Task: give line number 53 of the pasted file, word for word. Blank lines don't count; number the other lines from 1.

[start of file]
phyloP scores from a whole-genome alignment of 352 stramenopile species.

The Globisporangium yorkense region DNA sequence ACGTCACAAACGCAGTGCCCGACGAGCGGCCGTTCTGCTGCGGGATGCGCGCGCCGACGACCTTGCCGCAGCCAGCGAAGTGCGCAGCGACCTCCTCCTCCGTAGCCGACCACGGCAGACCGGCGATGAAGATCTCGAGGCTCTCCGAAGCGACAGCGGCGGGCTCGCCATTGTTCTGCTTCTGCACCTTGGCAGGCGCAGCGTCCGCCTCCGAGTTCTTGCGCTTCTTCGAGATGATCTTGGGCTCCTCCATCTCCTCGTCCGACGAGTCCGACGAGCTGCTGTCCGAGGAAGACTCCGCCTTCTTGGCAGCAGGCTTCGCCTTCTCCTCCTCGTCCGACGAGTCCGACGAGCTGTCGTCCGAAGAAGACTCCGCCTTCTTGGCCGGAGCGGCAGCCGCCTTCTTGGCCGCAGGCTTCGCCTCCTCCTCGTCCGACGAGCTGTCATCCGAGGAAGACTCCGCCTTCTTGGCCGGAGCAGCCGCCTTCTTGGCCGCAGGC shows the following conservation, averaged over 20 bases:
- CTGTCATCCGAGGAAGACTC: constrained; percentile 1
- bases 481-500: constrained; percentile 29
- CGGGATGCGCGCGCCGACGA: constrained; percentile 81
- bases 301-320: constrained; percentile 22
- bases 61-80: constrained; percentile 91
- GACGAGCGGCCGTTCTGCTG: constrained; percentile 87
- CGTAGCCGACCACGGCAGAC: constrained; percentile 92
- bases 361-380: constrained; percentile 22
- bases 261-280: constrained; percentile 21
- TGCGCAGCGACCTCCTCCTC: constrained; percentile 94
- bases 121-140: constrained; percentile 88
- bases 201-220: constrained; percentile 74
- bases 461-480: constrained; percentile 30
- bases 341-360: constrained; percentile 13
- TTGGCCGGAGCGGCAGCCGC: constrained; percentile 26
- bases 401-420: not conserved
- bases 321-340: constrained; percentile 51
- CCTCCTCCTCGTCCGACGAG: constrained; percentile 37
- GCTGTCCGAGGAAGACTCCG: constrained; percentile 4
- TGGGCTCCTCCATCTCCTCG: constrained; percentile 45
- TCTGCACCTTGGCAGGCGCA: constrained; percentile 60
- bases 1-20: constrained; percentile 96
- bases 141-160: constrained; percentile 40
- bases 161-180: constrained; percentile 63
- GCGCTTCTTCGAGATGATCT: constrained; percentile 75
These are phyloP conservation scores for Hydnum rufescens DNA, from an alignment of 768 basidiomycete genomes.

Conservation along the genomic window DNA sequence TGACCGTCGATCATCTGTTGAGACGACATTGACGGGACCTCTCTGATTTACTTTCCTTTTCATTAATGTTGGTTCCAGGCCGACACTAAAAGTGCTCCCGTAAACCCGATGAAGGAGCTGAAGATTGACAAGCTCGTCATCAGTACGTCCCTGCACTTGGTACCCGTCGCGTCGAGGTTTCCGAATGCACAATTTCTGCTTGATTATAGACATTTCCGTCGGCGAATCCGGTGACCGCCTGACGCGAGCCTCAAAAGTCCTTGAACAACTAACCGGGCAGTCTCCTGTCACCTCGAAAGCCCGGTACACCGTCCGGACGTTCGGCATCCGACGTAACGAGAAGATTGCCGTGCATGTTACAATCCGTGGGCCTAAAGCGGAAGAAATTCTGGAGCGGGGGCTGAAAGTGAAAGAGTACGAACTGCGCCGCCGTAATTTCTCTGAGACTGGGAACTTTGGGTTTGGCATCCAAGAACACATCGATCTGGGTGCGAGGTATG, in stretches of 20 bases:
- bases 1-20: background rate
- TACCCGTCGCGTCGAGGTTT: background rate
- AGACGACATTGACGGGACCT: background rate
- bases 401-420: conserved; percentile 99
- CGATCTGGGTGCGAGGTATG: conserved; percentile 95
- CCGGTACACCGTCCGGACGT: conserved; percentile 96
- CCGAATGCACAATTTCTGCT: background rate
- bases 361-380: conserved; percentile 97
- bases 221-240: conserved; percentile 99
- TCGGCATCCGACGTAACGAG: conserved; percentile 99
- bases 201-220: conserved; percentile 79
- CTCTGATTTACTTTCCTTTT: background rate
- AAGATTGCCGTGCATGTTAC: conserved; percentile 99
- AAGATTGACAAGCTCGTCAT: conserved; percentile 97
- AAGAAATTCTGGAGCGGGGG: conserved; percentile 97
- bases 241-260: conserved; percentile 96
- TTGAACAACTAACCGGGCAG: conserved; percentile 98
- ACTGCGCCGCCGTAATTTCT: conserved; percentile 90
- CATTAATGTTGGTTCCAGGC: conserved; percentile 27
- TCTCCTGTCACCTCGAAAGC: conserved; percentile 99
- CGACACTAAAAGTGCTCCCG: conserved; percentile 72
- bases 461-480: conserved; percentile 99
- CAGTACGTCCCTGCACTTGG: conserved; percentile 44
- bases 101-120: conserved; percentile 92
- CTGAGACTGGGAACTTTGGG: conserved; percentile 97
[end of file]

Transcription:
- bases 101-120: conserved; percentile 92